[Show abstract][Hide abstract] ABSTRACT: During the late phase of human immunodeficiency virus type-1 (HIV-1) replication, newly synthesized retroviral Gag proteins are targeted to lipid raft regions of specific cellular membranes, where they assemble and bud to form new virus particles. Gag binds preferentially to the plasma membrane (PM) of most hematopoietic cell types, a process mediated by interactions between the cellular PM marker phosphatidylinositol-(4,5)-bisphosphate (PI(4,5)P(2)) and Gag's N-terminally myristoylated matrix (MA) domain. We recently demonstrated that PI(4,5)P(2) binds to a conserved cleft on MA and promotes myristate exposure, suggesting a role as both a direct membrane anchor and myristyl switch trigger. Here we show that PI(4,5)P(2) is also capable of binding to MA proteins containing point mutations that inhibit membrane binding in vitro, and in vivo, including V7R, L8A and L8I. However, these mutants do not exhibit PI(4,5)P(2) or concentration-dependent myristate exposure. NMR studies of V7R and L8A MA reveal minor structural changes that appear to be responsible for stabilizing the myristate-sequestered (myr(s)) species and inhibiting exposure. Unexpectedly, the myristyl group of a revertant mutant with normal PM targeting properties (V7R,L21K) is also tightly sequestered and insensitive to PI(4,5)P(2) binding. This mutant binds PI(4,5)P(2) with twofold higher affinity compared with the native protein, suggesting a potential compensatory mechanism for membrane binding.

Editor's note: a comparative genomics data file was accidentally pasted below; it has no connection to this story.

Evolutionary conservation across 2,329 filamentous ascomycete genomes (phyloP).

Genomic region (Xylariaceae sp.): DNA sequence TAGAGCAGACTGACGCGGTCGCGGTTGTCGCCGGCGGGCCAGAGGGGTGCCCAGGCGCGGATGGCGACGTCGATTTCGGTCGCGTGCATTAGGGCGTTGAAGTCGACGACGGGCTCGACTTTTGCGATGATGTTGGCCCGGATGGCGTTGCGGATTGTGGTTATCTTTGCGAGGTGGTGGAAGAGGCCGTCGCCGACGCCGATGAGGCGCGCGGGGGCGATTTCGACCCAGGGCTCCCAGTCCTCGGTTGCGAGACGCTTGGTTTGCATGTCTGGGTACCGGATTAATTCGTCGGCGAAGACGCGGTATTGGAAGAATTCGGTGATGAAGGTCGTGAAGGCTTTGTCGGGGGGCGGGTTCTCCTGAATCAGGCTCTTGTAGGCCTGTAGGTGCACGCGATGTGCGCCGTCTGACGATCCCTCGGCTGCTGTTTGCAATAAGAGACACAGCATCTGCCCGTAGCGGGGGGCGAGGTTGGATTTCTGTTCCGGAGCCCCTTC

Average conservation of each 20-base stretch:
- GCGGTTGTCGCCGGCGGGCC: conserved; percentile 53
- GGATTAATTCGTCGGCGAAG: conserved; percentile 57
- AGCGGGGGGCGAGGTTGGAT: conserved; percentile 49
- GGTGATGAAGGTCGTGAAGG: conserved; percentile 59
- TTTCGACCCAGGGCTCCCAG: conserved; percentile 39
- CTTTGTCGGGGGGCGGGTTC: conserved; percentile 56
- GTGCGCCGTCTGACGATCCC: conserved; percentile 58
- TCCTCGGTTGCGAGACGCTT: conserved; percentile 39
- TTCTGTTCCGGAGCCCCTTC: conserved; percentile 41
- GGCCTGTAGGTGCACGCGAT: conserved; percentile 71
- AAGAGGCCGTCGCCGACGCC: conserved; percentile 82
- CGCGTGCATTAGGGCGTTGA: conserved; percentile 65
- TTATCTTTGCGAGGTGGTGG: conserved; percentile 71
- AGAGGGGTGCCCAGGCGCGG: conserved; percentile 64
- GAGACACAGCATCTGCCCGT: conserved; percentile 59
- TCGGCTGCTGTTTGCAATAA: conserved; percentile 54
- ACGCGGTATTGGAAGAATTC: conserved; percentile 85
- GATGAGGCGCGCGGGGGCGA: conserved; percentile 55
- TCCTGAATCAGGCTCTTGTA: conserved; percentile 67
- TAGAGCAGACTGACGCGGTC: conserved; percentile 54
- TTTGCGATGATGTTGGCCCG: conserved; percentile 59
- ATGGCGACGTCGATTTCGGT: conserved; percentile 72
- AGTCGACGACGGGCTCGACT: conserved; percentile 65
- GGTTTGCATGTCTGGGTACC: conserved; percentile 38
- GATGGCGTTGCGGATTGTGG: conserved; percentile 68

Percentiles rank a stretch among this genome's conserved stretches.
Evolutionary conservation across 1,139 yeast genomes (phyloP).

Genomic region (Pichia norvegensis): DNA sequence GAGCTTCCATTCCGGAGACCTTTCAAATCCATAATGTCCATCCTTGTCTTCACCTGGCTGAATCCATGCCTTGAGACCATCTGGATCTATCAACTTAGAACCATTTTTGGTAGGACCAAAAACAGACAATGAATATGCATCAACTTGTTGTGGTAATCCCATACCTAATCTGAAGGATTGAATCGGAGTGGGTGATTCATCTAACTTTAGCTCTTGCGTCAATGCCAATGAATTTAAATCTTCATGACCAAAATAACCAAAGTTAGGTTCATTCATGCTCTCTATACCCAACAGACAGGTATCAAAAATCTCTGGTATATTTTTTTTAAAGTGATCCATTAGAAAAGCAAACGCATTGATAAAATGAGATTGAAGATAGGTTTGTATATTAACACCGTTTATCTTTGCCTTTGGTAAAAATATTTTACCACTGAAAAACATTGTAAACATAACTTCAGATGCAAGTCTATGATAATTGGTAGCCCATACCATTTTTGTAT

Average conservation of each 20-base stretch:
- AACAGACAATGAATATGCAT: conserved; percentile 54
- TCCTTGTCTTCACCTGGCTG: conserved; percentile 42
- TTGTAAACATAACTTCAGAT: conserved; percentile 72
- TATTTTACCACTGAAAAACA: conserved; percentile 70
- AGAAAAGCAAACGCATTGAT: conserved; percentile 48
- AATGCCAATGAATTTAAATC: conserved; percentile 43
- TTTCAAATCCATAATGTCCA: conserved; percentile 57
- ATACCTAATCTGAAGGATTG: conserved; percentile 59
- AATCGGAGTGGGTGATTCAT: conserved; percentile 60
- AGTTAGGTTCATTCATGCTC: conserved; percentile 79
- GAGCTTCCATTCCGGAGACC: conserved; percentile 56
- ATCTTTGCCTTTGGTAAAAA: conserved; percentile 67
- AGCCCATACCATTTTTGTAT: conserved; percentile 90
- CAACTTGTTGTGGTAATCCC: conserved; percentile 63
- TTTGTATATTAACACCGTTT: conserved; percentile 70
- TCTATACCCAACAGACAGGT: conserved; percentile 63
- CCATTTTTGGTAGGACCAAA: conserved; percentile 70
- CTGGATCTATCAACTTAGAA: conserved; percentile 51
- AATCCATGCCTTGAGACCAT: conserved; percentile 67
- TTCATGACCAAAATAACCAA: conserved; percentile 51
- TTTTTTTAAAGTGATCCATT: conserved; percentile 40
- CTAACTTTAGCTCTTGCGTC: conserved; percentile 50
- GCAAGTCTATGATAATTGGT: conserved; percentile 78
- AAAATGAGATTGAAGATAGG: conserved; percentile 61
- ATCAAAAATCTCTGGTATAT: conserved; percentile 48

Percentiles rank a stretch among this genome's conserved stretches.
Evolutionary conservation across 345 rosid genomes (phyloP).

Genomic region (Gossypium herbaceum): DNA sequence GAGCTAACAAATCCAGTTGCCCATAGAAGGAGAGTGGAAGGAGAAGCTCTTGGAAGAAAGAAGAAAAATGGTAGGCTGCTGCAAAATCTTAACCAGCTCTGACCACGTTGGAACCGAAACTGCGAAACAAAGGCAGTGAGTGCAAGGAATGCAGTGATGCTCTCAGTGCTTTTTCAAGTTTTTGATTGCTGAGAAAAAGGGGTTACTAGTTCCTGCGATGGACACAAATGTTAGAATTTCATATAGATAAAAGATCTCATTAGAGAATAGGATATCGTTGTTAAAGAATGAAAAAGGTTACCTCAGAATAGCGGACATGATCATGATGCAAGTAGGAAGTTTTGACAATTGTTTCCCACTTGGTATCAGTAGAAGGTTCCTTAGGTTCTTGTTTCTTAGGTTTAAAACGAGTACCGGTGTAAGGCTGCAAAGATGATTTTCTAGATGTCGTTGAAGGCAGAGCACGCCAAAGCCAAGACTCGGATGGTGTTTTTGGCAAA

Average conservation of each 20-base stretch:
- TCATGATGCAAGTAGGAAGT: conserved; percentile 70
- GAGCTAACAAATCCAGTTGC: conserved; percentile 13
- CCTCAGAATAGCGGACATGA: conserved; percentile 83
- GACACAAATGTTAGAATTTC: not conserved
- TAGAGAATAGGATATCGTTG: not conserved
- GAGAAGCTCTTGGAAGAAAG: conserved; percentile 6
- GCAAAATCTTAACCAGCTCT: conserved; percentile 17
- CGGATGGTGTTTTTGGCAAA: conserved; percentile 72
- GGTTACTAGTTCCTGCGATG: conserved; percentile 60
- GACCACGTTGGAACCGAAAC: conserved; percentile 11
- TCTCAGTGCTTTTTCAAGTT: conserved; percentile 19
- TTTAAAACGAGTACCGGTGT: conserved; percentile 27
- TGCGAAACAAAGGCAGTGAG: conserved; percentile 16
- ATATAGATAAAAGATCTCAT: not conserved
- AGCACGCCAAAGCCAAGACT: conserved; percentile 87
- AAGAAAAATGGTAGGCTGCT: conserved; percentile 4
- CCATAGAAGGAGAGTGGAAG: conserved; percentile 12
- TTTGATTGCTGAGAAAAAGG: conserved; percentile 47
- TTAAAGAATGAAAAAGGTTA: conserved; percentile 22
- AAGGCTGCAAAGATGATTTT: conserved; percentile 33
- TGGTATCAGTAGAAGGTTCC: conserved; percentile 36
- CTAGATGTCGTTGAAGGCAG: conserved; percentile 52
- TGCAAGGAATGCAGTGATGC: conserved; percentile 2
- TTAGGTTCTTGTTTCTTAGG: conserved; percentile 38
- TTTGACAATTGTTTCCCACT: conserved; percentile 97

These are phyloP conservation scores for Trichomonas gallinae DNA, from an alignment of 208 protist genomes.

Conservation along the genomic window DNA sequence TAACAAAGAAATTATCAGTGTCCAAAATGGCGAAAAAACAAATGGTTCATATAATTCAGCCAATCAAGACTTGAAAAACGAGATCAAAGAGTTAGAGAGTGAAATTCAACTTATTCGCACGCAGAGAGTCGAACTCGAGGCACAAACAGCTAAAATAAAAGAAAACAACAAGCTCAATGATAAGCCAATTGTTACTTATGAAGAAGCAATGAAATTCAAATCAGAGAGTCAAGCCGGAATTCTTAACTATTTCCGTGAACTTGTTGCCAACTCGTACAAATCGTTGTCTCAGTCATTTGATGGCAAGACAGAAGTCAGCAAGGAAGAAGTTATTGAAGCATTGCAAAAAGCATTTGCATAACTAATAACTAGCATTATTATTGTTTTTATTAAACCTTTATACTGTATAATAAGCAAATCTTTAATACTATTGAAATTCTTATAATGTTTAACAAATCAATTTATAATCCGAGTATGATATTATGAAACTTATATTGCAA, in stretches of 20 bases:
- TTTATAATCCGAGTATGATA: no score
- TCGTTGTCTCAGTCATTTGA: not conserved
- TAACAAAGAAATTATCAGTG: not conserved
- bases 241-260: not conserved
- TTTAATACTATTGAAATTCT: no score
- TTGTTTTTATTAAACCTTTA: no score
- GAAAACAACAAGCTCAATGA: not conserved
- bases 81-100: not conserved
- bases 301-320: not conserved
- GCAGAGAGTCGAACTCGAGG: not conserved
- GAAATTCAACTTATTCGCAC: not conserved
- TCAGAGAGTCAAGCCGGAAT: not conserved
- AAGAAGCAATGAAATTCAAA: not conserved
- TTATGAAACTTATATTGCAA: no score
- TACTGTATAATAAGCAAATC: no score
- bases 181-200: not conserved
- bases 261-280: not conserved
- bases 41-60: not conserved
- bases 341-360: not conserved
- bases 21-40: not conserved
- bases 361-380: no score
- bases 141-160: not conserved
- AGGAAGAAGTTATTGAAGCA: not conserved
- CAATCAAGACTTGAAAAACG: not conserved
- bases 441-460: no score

[Show abstract][Hide abstract] ABSTRACT: During the late phase of HIV type 1 (HIV-1) replication, newly synthesized retroviral Gag proteins are targeted to the plasma membrane of most hematopoietic cell types, where they colocalize at lipid rafts and assemble into immature virions. Membrane binding is mediated by the matrix (MA) domain of Gag, a 132-residue polypeptide containing an N-terminal myristyl group that can adopt sequestered and exposed conformations. Although exposure is known to promote membrane binding, the mechanism by which Gag is targeted to specific membranes has yet to be established. Recent studies have shown that phosphatidylinositol (PI) 4,5-bisphosphate [PI(4,5)P(2)], a factor that regulates localization of cellular proteins to the plasma membrane, also regulates Gag localization and assembly. Here we show that PI(4,5)P(2) binds directly to HIV-1 MA, inducing a conformational change that triggers myristate exposure. Related phosphatidylinositides PI, PI(3)P, PI(4)P, PI(5)P, and PI(3,5)P(2) do not bind MA with significant affinity or trigger myristate exposure. Structural studies reveal that PI(4,5)P(2) adopts an "extended lipid" conformation, in which the inositol head group and 2'-fatty acid chain bind to a hydrophobic cleft, and the 1'-fatty acid and exposed myristyl group bracket a conserved basic surface patch previously implicated in membrane binding. Our findings indicate that PI(4,5)P(2) acts as both a trigger of the myristyl switch and a membrane anchor and suggest a potential mechanism for targeting Gag to membrane rafts.
Proceedings of the National Academy of Sciences 08/2006; 103(30):11364-9. DOI:10.1073/pnas.0602818103 · 9.67 Impact Factor